While fun on the dunes and off-road, it required judicious restraint of the right foot to prevent attention from bystanders, both wanted and unwanted. The particular exhaust tuning combination on our tester might have been a little too loud for many buyers. Accelerating at what most would consider a “normal” pace elicits a machine-gun staccato from the dual exhausts and attracted the glance of law enforcement during our drive, but we thankfully avoided a citation. Copeland assured us several exhaust tuning options will be offered, from a subtle rumble to the heavy-metal crackle of our tester.
The combination of the improved suspension and abundant power made for lots of fun driving at the Silver Lake, Michigan, sand dunes, and climbing the hill in the dunes recreational area was no sweat, with the supercharged L86’s plentiful power and torque powering it uphill with ease. On-road, the supercharged V-8 propelled the Reaper up to triple-digit velocities with unnerving ease. If driven reasonably, Copeland said he’s seen up to 17 mpg highway in the Reaper, impressive considering the amount of power, and the added drag from its higher stance and more aggressive styling.
Left mostly unchanged in the Reaper transformation is the interior, which in our case was the High Country model, meaning comfortable tan leather seats and plenty of bells and whistles. Custom-stitched headrest covers are available as an option. The only visible changes, other than a custom red-backlit gauge cluster, are the addition of a couple of auxiliary switches for the Reaper’s bumper-mounted LED off-road lights. The custom bumper makes a huge difference in the truck’s off-road capability and ease, ditching the stock Silverado’s ultra-low bumper and air dam. The bumper complements the Reaper’s eagle-like hood and grille treatment. Front and rear boxed fender flares complete the look, along with rear fender graphics and Reaper tailgate badging.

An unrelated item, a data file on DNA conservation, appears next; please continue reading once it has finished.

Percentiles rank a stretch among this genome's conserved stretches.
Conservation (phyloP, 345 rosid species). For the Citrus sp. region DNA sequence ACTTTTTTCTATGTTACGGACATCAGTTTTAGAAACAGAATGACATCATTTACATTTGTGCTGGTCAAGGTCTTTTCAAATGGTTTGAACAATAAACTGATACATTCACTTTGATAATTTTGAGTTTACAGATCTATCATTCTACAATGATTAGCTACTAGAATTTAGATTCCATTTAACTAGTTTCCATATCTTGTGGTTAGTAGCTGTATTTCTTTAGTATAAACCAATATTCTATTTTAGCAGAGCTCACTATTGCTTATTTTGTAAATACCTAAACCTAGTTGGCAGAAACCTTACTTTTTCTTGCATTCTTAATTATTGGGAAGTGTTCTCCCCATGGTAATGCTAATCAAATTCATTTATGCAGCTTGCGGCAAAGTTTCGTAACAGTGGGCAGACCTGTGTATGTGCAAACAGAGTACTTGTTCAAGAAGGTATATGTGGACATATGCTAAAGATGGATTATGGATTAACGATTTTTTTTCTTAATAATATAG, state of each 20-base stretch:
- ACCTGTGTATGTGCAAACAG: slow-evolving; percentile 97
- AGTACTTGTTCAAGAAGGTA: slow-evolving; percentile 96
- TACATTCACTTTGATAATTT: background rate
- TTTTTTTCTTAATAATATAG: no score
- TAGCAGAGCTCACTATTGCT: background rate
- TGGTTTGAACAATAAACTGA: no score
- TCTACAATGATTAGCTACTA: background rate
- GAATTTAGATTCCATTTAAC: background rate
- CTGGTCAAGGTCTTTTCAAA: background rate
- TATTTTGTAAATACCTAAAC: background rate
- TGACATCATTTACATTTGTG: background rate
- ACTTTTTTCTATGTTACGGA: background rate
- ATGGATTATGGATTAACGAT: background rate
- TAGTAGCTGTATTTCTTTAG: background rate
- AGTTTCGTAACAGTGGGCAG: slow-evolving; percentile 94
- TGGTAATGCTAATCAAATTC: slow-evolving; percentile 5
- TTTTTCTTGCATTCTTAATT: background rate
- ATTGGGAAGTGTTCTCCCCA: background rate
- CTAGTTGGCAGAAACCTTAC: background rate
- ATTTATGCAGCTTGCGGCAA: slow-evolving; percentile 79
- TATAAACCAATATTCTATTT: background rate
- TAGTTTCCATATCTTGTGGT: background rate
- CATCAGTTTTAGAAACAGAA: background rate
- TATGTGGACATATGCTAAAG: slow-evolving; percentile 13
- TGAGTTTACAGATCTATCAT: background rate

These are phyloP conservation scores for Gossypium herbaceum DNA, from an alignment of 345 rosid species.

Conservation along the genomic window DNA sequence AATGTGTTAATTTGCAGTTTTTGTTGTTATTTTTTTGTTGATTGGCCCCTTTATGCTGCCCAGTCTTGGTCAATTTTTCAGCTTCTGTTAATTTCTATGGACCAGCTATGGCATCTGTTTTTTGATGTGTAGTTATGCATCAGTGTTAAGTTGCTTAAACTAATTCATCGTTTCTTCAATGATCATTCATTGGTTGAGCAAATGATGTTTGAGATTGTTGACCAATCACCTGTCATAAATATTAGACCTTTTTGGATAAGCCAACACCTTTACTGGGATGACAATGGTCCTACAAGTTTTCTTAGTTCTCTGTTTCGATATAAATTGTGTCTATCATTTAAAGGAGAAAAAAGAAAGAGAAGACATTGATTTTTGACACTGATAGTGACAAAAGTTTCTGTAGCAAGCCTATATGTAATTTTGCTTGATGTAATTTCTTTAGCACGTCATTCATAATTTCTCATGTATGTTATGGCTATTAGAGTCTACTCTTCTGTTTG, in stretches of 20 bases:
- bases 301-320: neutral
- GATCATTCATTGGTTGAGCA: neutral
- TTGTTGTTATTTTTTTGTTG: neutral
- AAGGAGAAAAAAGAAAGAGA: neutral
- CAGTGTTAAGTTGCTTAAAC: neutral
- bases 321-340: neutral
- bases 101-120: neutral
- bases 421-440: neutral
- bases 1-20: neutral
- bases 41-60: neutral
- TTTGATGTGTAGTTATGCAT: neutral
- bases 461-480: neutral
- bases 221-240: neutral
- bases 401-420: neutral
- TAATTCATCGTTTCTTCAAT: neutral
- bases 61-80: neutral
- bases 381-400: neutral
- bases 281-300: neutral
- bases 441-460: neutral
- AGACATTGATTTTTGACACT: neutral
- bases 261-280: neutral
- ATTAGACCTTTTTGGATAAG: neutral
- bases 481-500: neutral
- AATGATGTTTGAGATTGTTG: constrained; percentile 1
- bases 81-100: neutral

Love It or Hate It, You Can’t Ignore It
The Reaper’s styling transformation is polarizing, to say the least. But it definitely gets stares wherever it goes. For those that like the Reaper’s performance enhancements, but are a little more ambivalent about the styling, Copeland hinted a Reaper-style package might be offered soon for the GMC Sierra, which we think might lend itself better to a more aggressive styling treatment.
The other advantage of the Reaper package is that it can be installed on any variation of Silverado 1500, from the regular cab short-bed to the double and Crew Cabs. Starting with the high-buck High Country trim, our particular truck would probably roll out of the showroom upward of $70,000. That may seem like a staggering sum for a pickup, but when a well-equipped Tahoe or HD diesel goes for that much or more, it puts the value equation in perspective.
If you’re a die-hard Chevy fan and want a truck that can legitimately hang and perform with your buddy’s Raptor, the Reaper is a solid effort that won’t disappoint. It doesn’t come cheap, but exclusivity has its price. LPE says it will build as many Reapers as there’s demand for, but it will be a long time, if ever, before Reapers become as common as Raptors, which have been out for four years now. If you’re interested in getting a Reaper of your own, visit reaperperformanceusa.com for more information and to find an authorized dealer near you.
|2014 Chevrolet Silverado High Country 4x4 Reaper|
|PRICE AS TESTED||$72,000 (est.)|
|VEHICLE LAYOUT||Front-engine, 4WD, 5-pass, 4-door truck|
|ENGINE||6.2L/550-hp/575-lb-ft OHV 16-valve supercharged V-8|
|CURB WEIGHT||5800 lb (est.)|
|LENGTH x WIDTH x HEIGHT||239.6 x 84.0 x 76.0 in|
|0-60 MPH||5.3 sec (est.)|
|QUARTER MILE||13.9 sec @ 100 mph (est.)|